by Sen. Bill Doyle
The Jeffersonian and Federalist parties pumped the war issue for all its worth, with the Jeffersonians using an offensive posture to cow the Federalists. Vermont Supreme Court Justice Royall Tyler – ju-rist, playwright, poet and novelist, and a Federalist-turned Jeffersonian – wrote to Jeffersonian Congressman James Fisk of Barre that a declaration of war was the only way confidence could be restored in the national government:” it will derange their present plans which are calculated only for political campaigns… above all it will place the (Federalist) opposition on slippery ground, and drive them into rebellion.”
In Vermont, Federalist Congressman Martin Chittenden, the son of Vermont’s first governor, led the fight against the War of 1812. Of the four member Vermont congressional delegation, he alone voted against the war declaration. Chittenden argued the war had come about because Madison’s pro-French party had caused commercial difficulties with the British. He criticized the Jeffersonians for their commitment to territorial expansion and charged the “war hawks” had blackmailed Madison.
On November 10, 1813, Chittenden issued a proclamation ordering home the third brigade of the Vermont militia stationed in Plattsburgh, New York. Chittenden claimed that “an extensive section of our own frontier is left unprotected” and that Vermonters were “exposed to the retaliatory incursions and ravages of an exasperated enemy.” He vowed, “The military strength and the resources of this State must be reserved for its own defense and protection… except in cases provided for by the Constitution of the United States.”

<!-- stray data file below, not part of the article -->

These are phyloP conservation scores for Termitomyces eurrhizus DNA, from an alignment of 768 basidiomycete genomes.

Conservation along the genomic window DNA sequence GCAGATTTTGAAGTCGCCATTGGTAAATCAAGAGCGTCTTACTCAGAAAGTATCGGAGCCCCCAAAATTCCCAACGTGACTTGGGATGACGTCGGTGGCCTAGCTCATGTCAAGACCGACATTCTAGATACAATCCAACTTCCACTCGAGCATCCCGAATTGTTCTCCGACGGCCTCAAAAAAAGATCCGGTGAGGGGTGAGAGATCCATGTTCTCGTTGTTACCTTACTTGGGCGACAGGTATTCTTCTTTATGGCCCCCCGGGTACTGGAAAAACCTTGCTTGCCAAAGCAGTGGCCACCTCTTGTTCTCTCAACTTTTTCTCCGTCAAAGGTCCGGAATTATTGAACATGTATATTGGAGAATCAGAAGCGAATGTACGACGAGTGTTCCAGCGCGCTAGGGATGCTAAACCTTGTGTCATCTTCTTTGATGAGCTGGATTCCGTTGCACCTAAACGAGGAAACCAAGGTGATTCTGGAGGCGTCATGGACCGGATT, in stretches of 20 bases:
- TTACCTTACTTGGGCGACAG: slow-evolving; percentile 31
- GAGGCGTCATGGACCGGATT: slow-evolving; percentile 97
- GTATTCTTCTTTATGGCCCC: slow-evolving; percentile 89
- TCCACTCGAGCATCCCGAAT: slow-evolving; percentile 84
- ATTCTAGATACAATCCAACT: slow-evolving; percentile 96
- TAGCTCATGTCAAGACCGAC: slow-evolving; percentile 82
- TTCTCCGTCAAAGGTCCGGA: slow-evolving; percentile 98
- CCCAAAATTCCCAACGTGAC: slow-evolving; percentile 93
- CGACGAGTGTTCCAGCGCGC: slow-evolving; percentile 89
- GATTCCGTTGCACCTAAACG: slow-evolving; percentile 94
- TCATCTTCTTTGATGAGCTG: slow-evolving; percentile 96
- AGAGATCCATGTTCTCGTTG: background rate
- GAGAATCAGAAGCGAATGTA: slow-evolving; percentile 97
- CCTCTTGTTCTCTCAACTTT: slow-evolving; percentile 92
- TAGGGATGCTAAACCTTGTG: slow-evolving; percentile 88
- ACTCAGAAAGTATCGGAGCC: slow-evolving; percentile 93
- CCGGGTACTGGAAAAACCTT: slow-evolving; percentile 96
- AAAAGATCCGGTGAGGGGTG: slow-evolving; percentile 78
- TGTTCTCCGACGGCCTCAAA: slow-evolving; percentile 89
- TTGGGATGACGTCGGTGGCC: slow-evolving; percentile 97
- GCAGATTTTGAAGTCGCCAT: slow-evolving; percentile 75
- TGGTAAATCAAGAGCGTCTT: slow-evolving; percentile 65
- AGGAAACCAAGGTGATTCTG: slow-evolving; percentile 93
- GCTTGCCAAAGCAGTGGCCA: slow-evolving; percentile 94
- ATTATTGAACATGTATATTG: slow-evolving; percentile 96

The third brigade refused to obey their governor. They answered forcefully that “An invitation or order to desert the standard of our country will never be obeyed by us.” The militia regarded the Proc-lamation “with mingled emotions of pity and contempt for its author, and as a striking monument of his folly.”
Successes in the war proved the salvation of the Jeffersonians and the ruin of the Federalists. Although the war of 1812 is generally seen as a military draw between the United States and Britain, Ameri-can forces defeated the British at Plattsburgh, N.Y., and later at New Orleans, La. These victories silenced opposition to the war. The basic policy of the Federalists at the time was opposition to the war, and when the war “turned the corner in favor of the Americans,” the Federalists were left with no political platform. The fact the British invaded United States territory and burned Washington, D.C. greatly angered Americans. Many Vermonters volunteered to defend their country, especially during the Plattsburgh battle.
The war ended in 1815 with what Americans felt was a political victory. The British, having defeated the French on the European Continent, no longer felt the need to harass the Americans for being friendly to their former allies. The young nation seemed safe from foreign interference, and the way was paved for the country to move west.
As time went on, Americans began to forget about the opposition of the New England Federalists to the war. As the war became a memory, so did the Federalist party. As for the Jeffersonians, they prospered and ushered in the so-called “Era of Good Feeling,” as the nation returned briefly to consensus rule.
Senator Bill Doyle serves on the Senate Education Committee and Senate Economic Affairs Committee, and is the Senate Assistant Minority Leader. He teaches government history at Johnson State College. He can be reached at 186 Murray Road, Montpelier, VT 05602; e-mail email@example.com; or call 223-2851.